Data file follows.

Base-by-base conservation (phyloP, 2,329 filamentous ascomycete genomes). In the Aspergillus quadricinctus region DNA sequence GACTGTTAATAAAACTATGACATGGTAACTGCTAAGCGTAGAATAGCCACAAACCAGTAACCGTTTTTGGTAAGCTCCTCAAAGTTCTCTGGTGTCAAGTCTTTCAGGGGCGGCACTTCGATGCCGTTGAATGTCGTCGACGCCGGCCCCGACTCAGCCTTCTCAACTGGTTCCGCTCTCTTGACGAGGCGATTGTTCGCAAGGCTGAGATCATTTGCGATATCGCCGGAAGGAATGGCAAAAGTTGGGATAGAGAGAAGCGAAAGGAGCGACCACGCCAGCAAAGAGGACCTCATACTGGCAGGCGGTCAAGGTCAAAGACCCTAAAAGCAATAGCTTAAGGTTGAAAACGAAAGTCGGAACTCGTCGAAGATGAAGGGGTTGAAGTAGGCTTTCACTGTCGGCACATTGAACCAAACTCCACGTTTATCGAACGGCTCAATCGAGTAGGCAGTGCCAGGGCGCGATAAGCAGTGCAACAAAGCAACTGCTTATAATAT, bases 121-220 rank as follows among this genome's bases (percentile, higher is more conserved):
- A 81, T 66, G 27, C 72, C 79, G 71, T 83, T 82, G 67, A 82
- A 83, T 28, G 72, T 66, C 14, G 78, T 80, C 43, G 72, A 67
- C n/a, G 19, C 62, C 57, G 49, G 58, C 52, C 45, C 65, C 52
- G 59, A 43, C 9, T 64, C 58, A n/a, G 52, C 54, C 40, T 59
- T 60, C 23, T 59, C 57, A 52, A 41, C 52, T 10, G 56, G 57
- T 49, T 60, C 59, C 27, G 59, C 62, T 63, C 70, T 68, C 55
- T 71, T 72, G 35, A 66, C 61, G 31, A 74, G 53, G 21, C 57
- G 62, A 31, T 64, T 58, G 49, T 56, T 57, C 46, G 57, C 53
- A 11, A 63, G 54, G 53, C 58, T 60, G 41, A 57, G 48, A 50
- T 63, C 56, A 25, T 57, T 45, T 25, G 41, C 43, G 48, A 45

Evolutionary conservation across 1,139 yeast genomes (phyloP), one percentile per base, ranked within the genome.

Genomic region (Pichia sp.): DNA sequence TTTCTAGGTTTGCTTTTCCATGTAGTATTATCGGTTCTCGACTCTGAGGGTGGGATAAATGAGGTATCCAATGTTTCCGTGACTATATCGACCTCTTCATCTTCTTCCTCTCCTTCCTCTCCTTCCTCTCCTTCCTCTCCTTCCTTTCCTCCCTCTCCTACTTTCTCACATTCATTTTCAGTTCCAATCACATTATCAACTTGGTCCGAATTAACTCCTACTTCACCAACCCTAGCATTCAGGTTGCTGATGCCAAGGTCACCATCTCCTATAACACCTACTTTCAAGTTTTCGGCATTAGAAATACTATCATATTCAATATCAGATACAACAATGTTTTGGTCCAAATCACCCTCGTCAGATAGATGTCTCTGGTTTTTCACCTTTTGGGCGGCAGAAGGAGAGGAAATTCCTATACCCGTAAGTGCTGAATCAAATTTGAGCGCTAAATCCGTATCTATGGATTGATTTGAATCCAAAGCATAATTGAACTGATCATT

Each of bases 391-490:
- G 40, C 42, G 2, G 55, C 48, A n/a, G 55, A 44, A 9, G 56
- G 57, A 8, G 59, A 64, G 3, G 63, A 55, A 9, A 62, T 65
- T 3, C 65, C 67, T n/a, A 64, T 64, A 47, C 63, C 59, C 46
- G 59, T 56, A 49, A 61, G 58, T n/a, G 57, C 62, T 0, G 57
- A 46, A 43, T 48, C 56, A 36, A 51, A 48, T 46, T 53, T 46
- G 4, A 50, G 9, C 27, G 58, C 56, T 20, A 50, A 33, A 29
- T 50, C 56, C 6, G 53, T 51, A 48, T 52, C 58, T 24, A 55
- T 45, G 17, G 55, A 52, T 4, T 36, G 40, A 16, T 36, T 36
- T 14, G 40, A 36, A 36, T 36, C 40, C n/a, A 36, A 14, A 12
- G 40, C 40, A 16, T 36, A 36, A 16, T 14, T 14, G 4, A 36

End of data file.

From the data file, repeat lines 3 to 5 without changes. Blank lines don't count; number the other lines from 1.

- A 83, T 28, G 72, T 66, C 14, G 78, T 80, C 43, G 72, A 67
- C n/a, G 19, C 62, C 57, G 49, G 58, C 52, C 45, C 65, C 52
- G 59, A 43, C 9, T 64, C 58, A n/a, G 52, C 54, C 40, T 59